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OpinionTales from the Coffeeshop

Tales from the Coffeeshop: Was the collapse of the Co-op a conspiracy theory?

Laughing all the way to the bank: Hellenic's Yiannis Matsis at the AGM to accept the government's gift

WAS THE collapse of the Cooperative Central Bank (CCB) a well-plotted conspiracy aimed at boosting the size of Hellenic Bank? This is what a skettos-drinker from Limassol who visited our establishment last week insisted, claiming that the appointment as CEO of the inept Nicholas Hadjiyiannis, whose knowledge of banking was pretty limited, was part of this sinister plot.

Our establishment loves a crazy conspiracy theory but this one seems so far-fetched that it has not even been repeated by the Akel disinformation service, which specialises in uncovering imaginary plots by greedy capitalists. This could be because nobody has suffered from the gifting of the CCB’s healthy business to Hellenic, apart from the taxpayer, and the evil capitalist plot idea is more difficult to sell.

The depositors of the CCB lost nothing and more than half its employees will remain in work while the thousand that volunteered to quit will be very generously compensated, many receiving a 180 grand pay-off. Even the many thousands that refused to repay their loans are happy, because responsibility for the debt collection will fall on a state company that is certain to do nothing. In short, everyone is happy.

The Cypriot taxpayer may be entitled to feel aggrieved about the €5 billion-plus wasted on the CCB’s collapse and the billions of NPLs the state will not collect but he never complains, being perfectly happy seeing incompetent and corrupt politicians squandering his moollah and building up his debt.

THE CONSPIRACY theory, despite being shunned by the commies, does have its merits. If anyone actually wanted the CCB to collapse appointing a clueless nobody, who saw the post of CEO as the dream ticket to the high social status he yearned for and the big pay package no normal business would have paid him, was a masterstroke.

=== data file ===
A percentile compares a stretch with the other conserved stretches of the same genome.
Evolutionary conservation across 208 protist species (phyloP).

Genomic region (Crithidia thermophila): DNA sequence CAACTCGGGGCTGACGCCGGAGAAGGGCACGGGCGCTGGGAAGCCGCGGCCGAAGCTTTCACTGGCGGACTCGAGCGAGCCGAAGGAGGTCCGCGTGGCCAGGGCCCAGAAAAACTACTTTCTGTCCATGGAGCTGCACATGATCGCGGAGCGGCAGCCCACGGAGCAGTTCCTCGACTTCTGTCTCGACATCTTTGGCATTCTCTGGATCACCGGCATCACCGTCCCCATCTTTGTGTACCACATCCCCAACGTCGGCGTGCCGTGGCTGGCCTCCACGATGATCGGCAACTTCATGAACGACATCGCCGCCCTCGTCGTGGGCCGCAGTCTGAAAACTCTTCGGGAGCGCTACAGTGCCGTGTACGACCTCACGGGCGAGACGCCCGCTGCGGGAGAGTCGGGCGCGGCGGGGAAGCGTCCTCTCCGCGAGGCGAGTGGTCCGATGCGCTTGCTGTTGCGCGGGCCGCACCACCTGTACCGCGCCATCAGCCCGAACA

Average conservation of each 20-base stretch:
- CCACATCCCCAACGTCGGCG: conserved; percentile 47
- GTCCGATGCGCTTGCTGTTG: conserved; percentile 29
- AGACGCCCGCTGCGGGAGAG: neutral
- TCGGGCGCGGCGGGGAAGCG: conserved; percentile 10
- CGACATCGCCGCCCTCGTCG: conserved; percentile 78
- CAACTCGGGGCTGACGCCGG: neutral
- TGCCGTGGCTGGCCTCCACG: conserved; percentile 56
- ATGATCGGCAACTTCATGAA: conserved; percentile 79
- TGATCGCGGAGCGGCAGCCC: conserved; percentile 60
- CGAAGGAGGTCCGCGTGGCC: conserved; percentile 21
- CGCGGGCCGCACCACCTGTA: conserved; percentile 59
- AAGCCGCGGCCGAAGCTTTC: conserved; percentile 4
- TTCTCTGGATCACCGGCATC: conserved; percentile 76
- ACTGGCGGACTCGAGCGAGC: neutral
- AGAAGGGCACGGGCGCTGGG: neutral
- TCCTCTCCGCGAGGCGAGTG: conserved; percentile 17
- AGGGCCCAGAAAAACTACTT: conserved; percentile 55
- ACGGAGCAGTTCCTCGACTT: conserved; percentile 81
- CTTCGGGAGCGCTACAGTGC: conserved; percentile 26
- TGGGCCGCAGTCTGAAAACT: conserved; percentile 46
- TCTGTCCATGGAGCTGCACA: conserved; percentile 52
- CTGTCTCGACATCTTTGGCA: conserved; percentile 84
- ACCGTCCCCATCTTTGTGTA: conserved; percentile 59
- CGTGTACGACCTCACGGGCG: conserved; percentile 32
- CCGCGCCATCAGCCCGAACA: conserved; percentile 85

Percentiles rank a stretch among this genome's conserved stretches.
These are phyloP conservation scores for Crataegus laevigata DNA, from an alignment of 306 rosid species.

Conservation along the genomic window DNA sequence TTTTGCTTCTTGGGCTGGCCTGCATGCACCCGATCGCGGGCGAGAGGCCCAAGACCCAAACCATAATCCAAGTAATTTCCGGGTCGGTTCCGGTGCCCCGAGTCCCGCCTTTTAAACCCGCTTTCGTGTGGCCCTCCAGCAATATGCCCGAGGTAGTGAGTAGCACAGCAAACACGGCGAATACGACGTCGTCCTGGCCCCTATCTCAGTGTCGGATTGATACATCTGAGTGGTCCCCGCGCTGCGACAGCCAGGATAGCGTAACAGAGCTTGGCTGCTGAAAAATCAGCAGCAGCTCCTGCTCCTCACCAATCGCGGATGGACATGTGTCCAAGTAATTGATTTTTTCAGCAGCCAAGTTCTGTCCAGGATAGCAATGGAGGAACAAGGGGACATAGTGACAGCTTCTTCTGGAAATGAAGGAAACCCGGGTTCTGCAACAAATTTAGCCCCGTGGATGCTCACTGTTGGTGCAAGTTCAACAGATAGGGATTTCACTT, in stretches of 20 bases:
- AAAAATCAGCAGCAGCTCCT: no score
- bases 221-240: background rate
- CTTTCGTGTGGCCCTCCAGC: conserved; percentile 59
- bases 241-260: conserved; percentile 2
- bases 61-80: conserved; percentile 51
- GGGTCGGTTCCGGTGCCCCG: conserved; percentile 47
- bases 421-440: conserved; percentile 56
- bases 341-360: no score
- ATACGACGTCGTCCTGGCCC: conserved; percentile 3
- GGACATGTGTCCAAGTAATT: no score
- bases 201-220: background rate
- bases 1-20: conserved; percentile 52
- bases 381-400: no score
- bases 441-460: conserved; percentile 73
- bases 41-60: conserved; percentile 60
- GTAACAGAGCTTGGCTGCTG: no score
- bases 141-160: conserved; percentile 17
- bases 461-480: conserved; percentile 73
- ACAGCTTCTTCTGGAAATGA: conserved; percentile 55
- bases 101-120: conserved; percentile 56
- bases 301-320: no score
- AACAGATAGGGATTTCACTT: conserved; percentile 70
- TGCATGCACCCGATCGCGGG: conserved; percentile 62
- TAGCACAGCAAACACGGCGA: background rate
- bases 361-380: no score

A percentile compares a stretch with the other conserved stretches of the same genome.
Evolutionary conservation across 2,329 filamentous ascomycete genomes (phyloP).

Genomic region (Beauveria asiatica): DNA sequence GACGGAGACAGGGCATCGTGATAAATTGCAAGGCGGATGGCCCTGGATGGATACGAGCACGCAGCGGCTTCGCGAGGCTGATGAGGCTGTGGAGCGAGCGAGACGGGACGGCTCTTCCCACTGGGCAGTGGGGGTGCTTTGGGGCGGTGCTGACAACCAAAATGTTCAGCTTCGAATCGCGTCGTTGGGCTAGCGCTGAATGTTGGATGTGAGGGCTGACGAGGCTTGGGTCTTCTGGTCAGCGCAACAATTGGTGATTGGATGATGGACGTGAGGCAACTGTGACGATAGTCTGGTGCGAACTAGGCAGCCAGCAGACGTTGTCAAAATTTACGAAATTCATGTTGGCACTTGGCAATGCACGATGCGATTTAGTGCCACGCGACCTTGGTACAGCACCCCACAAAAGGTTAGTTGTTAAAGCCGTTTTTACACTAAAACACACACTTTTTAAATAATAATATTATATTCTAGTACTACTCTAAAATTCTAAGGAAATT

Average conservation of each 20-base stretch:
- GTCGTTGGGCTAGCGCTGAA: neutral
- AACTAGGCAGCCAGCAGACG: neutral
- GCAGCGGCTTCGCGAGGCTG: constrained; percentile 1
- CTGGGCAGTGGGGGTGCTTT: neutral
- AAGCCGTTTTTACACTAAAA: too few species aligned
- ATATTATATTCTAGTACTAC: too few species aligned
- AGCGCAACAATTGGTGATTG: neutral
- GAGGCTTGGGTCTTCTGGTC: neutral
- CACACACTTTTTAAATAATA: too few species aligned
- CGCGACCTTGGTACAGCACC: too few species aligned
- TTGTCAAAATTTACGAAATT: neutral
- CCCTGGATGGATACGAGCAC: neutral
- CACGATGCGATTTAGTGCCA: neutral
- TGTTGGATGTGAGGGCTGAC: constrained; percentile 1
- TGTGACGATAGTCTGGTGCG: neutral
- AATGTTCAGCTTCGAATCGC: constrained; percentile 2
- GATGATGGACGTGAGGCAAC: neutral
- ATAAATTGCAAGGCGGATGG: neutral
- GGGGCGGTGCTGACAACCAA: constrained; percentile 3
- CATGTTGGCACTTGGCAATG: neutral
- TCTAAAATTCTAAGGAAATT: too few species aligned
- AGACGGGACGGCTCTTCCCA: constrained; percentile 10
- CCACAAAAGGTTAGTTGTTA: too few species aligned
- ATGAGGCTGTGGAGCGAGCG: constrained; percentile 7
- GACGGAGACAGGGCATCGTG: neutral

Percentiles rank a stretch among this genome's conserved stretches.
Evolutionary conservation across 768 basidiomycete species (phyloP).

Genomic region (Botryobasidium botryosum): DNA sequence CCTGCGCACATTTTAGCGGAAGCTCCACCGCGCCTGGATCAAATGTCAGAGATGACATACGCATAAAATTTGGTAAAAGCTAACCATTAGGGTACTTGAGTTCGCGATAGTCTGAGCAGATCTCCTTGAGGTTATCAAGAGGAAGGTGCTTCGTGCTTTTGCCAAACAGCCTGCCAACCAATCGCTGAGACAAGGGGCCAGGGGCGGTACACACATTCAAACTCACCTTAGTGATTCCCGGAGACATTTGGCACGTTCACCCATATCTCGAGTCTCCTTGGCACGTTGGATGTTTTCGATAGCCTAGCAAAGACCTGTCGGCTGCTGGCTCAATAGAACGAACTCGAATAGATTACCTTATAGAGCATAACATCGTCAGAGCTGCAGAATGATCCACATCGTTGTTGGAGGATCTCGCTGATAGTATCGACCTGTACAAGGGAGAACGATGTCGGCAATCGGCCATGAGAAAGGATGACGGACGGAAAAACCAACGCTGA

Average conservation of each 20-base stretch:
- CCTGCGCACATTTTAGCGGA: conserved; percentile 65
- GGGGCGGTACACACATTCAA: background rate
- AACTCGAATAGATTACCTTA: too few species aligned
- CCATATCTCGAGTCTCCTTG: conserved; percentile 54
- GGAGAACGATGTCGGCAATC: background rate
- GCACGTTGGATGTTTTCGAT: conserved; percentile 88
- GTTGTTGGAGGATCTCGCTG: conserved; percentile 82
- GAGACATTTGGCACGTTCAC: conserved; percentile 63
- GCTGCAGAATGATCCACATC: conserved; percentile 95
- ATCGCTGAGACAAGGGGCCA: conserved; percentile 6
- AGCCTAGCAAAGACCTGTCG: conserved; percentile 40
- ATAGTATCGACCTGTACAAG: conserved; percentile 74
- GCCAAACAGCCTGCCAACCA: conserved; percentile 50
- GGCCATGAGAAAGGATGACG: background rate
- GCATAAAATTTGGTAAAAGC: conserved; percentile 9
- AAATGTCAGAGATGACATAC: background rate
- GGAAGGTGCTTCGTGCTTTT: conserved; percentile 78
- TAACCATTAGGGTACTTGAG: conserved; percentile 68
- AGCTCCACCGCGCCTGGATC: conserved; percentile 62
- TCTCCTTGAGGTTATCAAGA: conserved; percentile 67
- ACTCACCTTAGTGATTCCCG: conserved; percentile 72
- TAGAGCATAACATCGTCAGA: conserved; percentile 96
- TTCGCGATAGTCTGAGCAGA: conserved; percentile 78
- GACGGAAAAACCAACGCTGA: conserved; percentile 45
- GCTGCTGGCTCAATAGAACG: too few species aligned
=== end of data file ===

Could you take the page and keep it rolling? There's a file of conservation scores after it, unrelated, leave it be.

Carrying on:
This was a guy who would do everything in his power to hold on to his dream job – magnanimously handed to him by his bosom buddy, Finance Minister Harris Georgiades – like insisting at every opportunity that the bank was doing smashingly well, meeting its targets, dealing with NPLs and on track for its stock market listing!

And while he was disseminating all this happy news and posing as the banking big-shot that would save the bank of the proletariat, the CCB was sinking deeper into the shit. The smooth-talking Hadjiyiannis may have fooled many people in Kyproulla, but his slick salesman’s skills did not have much effect in Frankfurt, where the ECB’s technocrats were not impressed with what he was telling them and much less so with the figures he presented them.

After meeting Hadjiyiannis and looking at the CCB’s figures, the alarmed ECB technocrats would demand more buffers imposed at the bank because they feared the worst. Harris mentioned at some point that plans for the CCB kept changing because Frankfurt kept upping capital requirements, but it did not seem to cross his mind that his buddy’s ineptitude may have had something to do with this.

IF WE ACCEPTED the conspiracy theory, it would mean that Harris was also involved, something that is impossible to believe. He is not that sort of guy. He may have shown human weakness in wanting to give his loser friend an important role but there is no way he appointed him CEO in the belief that he would cause the collapse of the bank and lead to its takeover by Hellenic.

His weakness was also illustrated in his failure to have Hadjiyiannis removed after it became apparent that the guy was a liability and ECB wrote to the government advising the replacement of the CCB board.

An indication of Hadjiyiannis’ cluelessness was that he set up an international business unit (IBU), deluding himself that foreign companies would take their custom to a state-owned bank on the brink of bankruptcy. He also developed a mobile app for banking, aware that 90 per cent of his customers did their business over the counter and were more likely to repay their loans than use a phone for their banking.

All about Odysseas: Michaelides at the Co-op inquiry

THE MIGHTY and fearless Odysseas also added his weight behind the conspiracy theory when he appeared before the investigative committee looking into the collapse of the co-ops on Thursday. He also put the boot in, telling the committee “there was evidence of mismanagement and the way Hadjiyiannis was hired as general manager was blatant and unacceptable.”

He blamed the “worst possible mismanagement” for the collapse and censured Harris, with whom he has a past, for covering up the CCB’s problems, ignoring the advice of the European Commission and keeping the council of ministers in the dark. Of course, Odysseas had to be at the centre of his testimony, implying there was conspiracy against his noble efforts to save the CCB.